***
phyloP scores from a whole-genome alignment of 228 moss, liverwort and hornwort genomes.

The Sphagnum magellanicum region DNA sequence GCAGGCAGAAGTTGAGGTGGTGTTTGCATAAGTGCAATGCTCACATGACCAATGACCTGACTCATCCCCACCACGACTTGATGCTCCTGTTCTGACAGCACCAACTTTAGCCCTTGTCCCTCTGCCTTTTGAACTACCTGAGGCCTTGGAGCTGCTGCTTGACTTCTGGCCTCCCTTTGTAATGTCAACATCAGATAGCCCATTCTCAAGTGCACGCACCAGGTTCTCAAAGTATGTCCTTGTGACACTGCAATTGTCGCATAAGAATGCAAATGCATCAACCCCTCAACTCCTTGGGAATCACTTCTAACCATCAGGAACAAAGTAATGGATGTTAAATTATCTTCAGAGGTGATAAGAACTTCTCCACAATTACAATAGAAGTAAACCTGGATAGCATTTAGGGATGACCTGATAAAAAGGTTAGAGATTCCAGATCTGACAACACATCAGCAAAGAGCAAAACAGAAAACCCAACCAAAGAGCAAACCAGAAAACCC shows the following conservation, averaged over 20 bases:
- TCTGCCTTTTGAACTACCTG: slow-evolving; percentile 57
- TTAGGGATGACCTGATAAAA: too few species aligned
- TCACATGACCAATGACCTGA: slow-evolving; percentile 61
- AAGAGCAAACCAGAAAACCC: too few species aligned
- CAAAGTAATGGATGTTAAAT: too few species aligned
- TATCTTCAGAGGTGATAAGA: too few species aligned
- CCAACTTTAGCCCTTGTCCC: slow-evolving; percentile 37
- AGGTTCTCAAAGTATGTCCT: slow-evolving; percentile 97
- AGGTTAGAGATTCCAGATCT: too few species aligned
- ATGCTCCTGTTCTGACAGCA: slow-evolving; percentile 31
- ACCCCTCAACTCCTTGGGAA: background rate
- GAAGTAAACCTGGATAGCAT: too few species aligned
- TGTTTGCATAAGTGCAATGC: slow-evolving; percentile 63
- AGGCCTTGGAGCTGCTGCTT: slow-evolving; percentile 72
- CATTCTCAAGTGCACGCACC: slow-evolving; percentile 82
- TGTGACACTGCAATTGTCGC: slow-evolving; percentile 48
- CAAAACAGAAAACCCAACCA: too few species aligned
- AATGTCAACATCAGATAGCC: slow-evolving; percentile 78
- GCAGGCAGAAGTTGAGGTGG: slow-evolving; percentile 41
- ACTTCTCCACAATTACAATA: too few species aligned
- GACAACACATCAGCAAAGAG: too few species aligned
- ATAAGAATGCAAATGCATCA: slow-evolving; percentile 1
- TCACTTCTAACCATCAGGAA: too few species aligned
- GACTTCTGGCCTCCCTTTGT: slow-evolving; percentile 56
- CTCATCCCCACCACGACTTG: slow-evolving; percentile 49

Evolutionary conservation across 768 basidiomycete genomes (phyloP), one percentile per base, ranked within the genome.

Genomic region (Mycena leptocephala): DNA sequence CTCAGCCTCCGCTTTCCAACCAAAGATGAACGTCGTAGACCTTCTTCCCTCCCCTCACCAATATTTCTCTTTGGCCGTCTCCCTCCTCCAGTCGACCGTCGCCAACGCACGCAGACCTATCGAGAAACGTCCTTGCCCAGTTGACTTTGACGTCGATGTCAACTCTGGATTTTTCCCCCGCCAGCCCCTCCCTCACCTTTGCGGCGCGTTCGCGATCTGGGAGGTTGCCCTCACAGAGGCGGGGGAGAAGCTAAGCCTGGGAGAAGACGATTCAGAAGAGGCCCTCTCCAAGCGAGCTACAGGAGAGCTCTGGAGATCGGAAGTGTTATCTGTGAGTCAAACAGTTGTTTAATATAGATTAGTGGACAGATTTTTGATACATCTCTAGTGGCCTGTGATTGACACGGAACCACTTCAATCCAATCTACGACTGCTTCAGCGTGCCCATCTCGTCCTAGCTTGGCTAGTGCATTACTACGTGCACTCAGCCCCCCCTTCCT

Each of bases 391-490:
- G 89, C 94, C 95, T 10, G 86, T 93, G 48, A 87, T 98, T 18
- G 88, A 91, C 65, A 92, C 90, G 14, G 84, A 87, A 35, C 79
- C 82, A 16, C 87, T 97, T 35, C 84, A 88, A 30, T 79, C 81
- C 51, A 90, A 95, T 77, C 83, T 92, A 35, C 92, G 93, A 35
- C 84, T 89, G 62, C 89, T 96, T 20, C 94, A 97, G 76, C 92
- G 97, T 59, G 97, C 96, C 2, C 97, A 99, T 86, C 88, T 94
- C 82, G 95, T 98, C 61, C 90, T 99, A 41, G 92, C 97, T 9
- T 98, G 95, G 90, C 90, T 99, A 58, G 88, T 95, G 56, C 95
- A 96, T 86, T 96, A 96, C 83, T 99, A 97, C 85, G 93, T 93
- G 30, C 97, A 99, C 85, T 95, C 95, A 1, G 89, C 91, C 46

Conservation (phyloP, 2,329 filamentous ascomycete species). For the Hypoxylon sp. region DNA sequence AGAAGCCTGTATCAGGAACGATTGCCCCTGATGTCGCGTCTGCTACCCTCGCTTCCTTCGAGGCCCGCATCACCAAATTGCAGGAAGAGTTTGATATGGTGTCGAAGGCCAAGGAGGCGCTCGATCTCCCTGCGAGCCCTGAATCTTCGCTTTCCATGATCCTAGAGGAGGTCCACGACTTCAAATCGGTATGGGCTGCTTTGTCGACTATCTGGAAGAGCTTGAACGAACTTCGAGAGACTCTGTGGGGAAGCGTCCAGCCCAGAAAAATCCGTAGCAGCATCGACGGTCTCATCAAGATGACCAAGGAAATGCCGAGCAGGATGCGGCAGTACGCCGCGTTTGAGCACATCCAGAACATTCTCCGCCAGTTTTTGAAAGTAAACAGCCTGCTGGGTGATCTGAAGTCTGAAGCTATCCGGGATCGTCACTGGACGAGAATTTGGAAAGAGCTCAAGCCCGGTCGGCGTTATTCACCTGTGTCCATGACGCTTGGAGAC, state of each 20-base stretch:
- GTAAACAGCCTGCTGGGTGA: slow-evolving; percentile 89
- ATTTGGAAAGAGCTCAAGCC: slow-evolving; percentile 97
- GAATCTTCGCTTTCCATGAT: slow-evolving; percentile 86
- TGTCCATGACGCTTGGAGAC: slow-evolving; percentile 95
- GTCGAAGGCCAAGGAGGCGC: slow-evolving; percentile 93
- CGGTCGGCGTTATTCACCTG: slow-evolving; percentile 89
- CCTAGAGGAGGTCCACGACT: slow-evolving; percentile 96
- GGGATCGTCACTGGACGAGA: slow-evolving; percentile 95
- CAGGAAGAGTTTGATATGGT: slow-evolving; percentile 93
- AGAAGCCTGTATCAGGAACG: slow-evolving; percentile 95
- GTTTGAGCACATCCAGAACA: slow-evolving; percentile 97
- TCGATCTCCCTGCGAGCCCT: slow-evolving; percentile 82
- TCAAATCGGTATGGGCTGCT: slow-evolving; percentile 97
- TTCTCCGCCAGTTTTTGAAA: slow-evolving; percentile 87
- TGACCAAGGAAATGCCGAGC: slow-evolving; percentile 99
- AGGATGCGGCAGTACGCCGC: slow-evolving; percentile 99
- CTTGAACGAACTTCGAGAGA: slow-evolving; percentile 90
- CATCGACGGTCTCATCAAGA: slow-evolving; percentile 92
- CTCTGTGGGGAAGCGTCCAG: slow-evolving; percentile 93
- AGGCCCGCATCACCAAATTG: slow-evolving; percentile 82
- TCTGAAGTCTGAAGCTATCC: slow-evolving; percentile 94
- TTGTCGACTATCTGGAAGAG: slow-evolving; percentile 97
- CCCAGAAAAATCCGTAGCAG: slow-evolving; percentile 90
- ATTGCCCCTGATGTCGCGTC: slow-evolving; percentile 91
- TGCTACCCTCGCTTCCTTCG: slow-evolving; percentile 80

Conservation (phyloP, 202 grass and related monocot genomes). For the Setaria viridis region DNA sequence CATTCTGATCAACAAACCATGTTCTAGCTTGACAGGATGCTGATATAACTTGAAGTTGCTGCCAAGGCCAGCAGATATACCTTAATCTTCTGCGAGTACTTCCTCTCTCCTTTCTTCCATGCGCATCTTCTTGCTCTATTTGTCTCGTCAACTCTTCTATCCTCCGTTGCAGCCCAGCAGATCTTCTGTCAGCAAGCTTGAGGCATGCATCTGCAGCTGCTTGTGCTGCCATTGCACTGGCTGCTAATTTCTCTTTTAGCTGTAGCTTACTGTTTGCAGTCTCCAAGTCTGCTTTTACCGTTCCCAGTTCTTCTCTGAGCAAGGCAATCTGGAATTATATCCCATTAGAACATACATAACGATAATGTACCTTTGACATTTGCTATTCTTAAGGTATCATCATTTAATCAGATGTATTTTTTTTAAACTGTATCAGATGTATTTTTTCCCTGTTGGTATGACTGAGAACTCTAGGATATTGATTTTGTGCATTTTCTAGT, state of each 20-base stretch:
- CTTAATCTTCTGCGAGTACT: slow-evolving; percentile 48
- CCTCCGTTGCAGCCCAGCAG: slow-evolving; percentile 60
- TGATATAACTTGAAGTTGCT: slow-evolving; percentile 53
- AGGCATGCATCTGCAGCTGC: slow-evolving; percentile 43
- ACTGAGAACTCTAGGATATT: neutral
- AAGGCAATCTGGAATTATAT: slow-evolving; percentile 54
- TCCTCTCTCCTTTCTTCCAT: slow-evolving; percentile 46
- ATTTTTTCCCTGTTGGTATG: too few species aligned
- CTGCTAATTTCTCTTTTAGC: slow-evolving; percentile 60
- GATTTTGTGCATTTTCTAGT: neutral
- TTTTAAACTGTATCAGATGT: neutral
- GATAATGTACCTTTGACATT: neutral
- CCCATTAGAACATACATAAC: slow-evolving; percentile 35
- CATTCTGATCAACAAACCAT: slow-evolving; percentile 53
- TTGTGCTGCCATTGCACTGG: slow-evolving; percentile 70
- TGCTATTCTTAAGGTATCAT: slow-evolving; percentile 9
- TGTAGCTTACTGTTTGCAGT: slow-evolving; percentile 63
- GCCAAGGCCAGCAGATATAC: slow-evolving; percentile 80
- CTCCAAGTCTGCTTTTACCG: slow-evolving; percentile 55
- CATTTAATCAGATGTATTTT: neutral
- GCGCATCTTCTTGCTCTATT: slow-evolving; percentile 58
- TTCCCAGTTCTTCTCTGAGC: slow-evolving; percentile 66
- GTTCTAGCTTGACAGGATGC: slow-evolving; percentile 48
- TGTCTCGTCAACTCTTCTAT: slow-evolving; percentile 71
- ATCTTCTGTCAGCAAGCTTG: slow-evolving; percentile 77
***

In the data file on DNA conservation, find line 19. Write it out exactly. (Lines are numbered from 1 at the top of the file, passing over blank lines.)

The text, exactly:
- CAAAACAGAAAACCCAACCA: too few species aligned